Proven Health Benefits of Tea
Just like the tea parties children like to have with their fancy play tea sets, dolls and stuffed furry friends. Drinking tea not only satisfies thirst, but is steeped in ritual and social customs. But the remarkable health benefits of tea are what really captured our curiosity.
In the East, drinking tea has been seen as the key to good health, happiness and wisdom for thousands of years. In the West, tea time is a way to socialize, take a relaxing break and soothe the soul. But what about the health benefits of drinking tea? Scientists agree that the benefits of tea drinking are many, but only if you are actually drinking “tea”.
The Healthiest Tea
Real tea comes from a particular plant (Camellia sinensis) and includes only four varieties: green, black, white, and oolong. Anything else (such as herbal tea) is an infusion of a different plant and isn’t technically tea. The Camellia sinensis plant is a shrub native to China and India, and contains unique antioxidants called flavonoids. ECGC, the most potent of these antioxidants, is thought to combat free radicals that can contribute to cancer, heart disease, and clogged arteries.
All of these teas also have caffeine and theanine, which assist the brain and seem to heighten mental alertness. Studies have found that some teas may also help with diabetes, encourage weight loss, lower cholesterol, and fight microbes.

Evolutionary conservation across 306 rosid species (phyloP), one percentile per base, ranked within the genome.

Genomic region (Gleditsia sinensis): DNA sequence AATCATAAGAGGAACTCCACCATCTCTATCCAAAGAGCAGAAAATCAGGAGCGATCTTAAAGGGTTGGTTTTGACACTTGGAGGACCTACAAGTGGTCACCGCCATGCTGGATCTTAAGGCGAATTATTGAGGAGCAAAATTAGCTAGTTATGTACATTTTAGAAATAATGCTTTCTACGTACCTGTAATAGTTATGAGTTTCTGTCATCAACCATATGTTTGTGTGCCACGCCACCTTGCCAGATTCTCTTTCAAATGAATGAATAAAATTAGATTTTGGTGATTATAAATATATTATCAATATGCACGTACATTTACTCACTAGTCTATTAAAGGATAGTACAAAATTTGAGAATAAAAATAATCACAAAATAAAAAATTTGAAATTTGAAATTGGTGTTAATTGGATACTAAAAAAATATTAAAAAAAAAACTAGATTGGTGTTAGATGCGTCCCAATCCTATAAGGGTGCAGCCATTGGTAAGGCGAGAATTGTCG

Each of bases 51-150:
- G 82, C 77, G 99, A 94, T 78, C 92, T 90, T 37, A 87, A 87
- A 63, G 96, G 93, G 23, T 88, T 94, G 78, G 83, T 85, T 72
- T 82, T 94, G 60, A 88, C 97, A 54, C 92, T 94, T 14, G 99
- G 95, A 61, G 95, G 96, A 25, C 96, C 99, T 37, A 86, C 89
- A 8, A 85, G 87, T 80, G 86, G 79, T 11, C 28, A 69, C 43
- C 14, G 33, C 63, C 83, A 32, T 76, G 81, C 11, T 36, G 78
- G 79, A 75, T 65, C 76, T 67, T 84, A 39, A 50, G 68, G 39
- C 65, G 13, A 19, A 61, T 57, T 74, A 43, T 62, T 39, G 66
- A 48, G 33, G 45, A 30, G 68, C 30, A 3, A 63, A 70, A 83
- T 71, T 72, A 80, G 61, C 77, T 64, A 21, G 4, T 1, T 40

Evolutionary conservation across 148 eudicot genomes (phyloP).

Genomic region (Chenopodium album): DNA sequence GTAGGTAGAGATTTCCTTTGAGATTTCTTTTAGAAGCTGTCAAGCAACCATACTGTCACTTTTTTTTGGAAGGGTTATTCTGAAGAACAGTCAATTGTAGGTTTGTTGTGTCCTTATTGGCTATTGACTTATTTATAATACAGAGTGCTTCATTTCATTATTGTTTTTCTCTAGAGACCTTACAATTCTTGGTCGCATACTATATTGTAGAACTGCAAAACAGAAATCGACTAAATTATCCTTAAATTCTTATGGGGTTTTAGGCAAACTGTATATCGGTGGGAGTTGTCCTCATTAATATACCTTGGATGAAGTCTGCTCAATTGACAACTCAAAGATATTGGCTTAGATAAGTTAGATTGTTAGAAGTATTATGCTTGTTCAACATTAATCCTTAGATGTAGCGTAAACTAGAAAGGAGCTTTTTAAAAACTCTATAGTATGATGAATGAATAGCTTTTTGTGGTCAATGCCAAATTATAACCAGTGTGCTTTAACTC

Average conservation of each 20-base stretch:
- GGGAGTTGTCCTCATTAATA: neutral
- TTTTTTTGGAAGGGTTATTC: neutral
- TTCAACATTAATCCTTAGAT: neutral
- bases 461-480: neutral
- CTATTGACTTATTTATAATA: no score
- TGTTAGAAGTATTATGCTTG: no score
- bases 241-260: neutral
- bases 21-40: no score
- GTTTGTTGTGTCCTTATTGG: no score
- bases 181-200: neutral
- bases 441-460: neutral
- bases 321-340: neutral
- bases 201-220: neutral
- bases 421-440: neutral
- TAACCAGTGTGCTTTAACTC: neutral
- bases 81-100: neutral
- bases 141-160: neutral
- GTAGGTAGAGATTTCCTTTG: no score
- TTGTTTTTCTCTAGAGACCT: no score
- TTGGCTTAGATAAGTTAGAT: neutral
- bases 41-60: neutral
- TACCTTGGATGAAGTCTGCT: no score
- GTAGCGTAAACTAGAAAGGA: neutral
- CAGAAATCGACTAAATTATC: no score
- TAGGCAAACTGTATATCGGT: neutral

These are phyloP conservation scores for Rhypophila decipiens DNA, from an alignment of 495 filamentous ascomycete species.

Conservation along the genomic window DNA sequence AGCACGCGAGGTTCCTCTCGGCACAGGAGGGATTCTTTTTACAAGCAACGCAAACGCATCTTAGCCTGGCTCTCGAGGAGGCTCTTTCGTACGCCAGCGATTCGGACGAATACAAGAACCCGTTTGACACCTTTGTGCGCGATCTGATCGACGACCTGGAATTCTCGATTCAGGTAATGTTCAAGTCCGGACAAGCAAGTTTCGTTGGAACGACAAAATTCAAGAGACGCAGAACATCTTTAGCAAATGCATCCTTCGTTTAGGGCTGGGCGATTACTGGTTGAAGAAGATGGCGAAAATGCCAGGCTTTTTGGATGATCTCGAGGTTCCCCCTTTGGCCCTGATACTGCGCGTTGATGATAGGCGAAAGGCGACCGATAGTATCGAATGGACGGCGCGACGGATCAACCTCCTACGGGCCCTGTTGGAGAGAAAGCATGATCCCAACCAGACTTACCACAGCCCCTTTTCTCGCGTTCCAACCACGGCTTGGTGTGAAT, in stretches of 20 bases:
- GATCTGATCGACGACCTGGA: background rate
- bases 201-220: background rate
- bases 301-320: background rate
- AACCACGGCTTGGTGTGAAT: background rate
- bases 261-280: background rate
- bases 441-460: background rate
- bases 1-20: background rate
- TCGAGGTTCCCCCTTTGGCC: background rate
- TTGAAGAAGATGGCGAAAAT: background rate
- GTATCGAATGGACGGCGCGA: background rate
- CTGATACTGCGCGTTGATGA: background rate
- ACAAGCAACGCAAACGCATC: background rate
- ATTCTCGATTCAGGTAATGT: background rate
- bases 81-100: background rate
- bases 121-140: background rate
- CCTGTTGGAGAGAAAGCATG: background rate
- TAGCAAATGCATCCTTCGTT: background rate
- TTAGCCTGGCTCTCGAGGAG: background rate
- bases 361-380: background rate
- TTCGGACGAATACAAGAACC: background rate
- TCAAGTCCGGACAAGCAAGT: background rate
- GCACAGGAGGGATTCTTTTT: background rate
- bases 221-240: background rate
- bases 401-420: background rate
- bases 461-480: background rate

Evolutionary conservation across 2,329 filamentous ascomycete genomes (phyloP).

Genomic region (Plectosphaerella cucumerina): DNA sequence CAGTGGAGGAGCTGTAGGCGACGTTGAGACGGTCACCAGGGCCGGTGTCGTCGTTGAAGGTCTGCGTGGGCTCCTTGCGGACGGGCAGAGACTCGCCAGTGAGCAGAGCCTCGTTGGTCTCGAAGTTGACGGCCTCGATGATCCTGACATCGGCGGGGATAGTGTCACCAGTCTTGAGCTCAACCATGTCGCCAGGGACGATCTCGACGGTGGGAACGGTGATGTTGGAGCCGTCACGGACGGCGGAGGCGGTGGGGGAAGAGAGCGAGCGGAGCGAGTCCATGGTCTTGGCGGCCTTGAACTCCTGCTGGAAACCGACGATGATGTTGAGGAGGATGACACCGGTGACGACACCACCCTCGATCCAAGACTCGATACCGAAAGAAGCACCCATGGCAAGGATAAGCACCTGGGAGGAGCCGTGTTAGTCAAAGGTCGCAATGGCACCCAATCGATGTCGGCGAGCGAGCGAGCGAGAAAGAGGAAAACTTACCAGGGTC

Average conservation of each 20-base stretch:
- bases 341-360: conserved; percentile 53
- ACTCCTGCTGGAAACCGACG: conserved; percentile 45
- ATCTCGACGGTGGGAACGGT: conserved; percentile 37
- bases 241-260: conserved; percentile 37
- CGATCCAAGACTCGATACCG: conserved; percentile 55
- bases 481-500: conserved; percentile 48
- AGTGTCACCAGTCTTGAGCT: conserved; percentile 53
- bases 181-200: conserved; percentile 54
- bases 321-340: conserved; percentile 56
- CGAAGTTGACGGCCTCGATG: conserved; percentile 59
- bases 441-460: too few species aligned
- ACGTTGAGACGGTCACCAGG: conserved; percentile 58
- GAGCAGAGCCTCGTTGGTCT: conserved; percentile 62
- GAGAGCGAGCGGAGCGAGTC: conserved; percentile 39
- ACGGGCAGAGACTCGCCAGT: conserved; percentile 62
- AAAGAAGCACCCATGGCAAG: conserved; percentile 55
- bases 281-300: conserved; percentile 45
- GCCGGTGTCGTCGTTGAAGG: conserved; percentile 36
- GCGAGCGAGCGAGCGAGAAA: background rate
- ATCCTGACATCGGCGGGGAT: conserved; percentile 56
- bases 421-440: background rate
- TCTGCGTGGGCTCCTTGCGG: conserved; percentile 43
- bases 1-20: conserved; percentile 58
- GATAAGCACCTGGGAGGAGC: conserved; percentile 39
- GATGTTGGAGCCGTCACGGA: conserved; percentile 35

American Dietetic Association spokeswoman Katherine Tallmadge, MA, RD, LD, says “There doesn’t seem to be a downside to tea. I think it’s a great alternative to coffee drinking. First, tea has less caffeine. It’s pretty well established that the compounds in tea – their flavonoids – are good for the heart and may reduce cancer.”
Tea is a Brain Booster
A July 2013 LA Times article on tea’s health benefits quotes Diane McKay, an antioxidant researcher at the Jean Mayer USDA Human Nutrition Research Center on Aging at Tufts University, who conducts research on tea’s health benefits: “There are few downsides to drinking tea. Both traditional teas (black and green) and herbal teas are made from plant-based products, which are good for you.”
The same LA Times article also points to a health benefit for the brain too. “Both green and black teas contain theanine, an amino acid that can help to improve attention and enhance the ability to learn and to remember,” says Andrea N. Giancoli, a spokeswoman for the Academy of Nutrition and Dietetics.
Freshly Brewed Tea is Best
There are some questions about how long you need to steep your tea needs to get the most health benefit, and how much you need to drink; however, nutritionists agree any tea is good tea. To avoid extra calories and artificial sweeteners, and to get the full benefit of the flavonoids in tea, experts say you should choose freshly brewed teas over bottled and/or decaffeinated teas.
Cancer Fighter, Heart Helper
According to the October 2004 issue of Harvard Women’s Health Watch, some of the main health benefits of tea drinking are:
Reduced risk for many cancers, including, skin, breast, lung, colon, esophageal, and bladder
Reduced risk for heart disease
Reduced LDL (bad) cholesterol, and increased HDL (good) cholesterol
Improved artery function
Reduced hypertension risk
- The health benefits of tea are numerous and still not fully explored. Meaning many of the benefits of drinking tea are undiscovered, one thing is for certain though. Tea is a remarkably beneficial beverage to enhance your health and sooth your soul.